Slough’s approach to poor air 2017-2025

Slough Borough Council has already undertaken NO2 modelling that has shown:

  • The introduction of electric or Euro VI Standard buses would have a noticeable impact on NO2 levels in the Town Centre (AQMA
  • Improving Heavy Goods Vehicles (HGV), Light Goods Vehicle (LGV) and bus emissions to a Euro VI Standard would have a significant impact on NO2 levels at Brands Hill (AQMA 2)
  • Simply switching diesel cars to petrol would have a most significant impact in all the AQMAs – similar to introducing a low emission zone.

In June the Council outlined its approach to improving air quality within Slough, noting that poor air quality is the largest environmental risk to public health in the UK, with high NO2 levels exacerbating the impact of pre-existing health conditions, especially for the elderly and children.  It has a three-pronged strategy for dealing with air pollution over the next 8 years:

Improved air quality monitoring data (2017- 2019)

Three new air quality monitoring stations have been installed within AQMA 2 (Brands Hill), AQMA 3 (Tuns Lane) and AQMA 4 (Town Centre) and will be commissioned over the next few months. These air quality monitoring stations will significantly improve the accuracy of our monitoring data and allow for more detailed pollution trend analysis. Two existing monitoring stations within Pippins School, Colnbrook and Chalvey Transfer Station will be replaced with new air quality monitors by 2019.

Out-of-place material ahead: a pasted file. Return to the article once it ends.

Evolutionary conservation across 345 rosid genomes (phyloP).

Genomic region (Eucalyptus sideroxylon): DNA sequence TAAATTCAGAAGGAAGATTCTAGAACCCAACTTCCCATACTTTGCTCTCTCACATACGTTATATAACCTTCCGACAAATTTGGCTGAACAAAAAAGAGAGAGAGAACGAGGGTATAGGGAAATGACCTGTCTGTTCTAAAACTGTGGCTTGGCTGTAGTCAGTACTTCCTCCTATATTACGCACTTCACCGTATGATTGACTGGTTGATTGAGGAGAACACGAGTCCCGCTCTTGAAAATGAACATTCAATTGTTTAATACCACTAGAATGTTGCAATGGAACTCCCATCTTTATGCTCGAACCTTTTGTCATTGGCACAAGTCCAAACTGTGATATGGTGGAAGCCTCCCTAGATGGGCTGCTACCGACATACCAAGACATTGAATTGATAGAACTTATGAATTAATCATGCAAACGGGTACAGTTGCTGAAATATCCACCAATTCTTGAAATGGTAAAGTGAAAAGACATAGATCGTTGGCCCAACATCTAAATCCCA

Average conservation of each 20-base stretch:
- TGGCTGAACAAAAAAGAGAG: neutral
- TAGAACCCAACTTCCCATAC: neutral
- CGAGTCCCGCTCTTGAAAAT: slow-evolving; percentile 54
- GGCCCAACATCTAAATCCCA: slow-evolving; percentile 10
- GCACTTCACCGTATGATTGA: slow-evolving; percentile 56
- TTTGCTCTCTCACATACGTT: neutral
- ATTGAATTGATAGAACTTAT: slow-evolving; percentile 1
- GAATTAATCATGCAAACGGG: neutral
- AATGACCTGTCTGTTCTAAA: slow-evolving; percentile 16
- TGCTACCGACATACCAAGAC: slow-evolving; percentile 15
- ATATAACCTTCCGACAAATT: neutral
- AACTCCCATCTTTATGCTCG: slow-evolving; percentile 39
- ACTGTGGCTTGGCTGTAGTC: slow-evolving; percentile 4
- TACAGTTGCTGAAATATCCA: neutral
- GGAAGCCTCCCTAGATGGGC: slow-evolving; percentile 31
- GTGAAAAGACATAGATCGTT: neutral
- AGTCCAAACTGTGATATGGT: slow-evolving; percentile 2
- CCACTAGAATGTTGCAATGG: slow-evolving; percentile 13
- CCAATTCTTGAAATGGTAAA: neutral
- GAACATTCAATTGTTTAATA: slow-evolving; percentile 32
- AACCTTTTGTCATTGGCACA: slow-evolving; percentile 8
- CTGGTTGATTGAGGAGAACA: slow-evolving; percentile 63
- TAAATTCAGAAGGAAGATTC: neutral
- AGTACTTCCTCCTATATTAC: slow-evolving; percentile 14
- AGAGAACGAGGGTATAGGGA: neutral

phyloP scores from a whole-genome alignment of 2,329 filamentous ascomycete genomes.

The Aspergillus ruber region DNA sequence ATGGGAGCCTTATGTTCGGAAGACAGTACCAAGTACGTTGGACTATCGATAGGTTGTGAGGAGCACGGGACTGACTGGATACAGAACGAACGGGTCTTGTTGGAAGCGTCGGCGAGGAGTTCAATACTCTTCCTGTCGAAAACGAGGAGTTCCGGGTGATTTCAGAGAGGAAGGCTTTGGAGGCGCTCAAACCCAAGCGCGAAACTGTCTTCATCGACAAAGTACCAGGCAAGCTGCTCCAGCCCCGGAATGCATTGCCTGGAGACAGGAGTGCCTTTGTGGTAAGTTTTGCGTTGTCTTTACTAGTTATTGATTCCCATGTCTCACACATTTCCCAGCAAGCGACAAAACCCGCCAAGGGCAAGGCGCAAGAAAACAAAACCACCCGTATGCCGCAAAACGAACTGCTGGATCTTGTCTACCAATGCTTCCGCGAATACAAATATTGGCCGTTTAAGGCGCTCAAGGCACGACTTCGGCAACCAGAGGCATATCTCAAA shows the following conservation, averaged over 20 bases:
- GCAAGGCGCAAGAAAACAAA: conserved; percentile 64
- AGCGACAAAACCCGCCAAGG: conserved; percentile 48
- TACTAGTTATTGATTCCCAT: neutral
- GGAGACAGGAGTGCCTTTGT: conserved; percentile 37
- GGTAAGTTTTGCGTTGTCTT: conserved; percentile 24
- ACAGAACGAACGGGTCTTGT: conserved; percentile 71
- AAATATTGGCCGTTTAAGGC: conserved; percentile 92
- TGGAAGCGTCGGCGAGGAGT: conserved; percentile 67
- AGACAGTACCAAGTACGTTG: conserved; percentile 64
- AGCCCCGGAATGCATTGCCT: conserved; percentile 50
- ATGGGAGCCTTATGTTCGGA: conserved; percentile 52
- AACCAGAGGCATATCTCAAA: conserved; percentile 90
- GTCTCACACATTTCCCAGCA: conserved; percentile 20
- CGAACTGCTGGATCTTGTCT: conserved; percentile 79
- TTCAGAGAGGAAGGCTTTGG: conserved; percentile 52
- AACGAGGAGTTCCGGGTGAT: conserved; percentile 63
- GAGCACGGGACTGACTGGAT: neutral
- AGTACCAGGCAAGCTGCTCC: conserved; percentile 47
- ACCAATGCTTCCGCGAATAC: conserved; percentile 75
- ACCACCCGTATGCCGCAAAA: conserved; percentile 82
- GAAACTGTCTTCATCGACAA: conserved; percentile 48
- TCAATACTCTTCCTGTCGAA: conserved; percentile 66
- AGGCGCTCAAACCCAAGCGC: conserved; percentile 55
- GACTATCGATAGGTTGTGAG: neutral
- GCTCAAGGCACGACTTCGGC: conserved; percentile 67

Low Emission Strategy for Slough (2017-2015)

A Low Emission Strategy which will be published and adopted towards end of 2017. The principal aim of the strategy is to reduce air pollution emissions from road transport sources, as these contribute significantly to poor air quality in Slough. A particular emphasis within the strategy is accelerating the uptake of ULEV (ultra low emission vehicles).

Clean Air Zones for Slough (2020 onwards)

In line with the Transport Strategy, the Low Emission Strategy (LES) and the Government Clean Air Zone (CAZ) draft framework, SBC will look at the feasible implementation of a Clean Air Zone (CAZ) covering the Borough by 2020. The CAZ will require both buses and taxis to meet the latest European Emission Standards (Euro 6/VI) through amendments to the taxi licensing regime and Road Traffic Regulation Conditions, respectively. The Council will also look at setting a Euro 6/VI Standard for vans and lorries, enforced by automatic number plate recognition (ANPR) cameras. SBC will consult with local transport operators and businesses as part of the CAZ feasibility study. If feasible the chargeable CAZ would require both ‘Full Council’ and ‘Secretary of State for Transport’ approval before it could be implemented.

Slough is promising a consultation on its Low Emissions Strategy this Summer.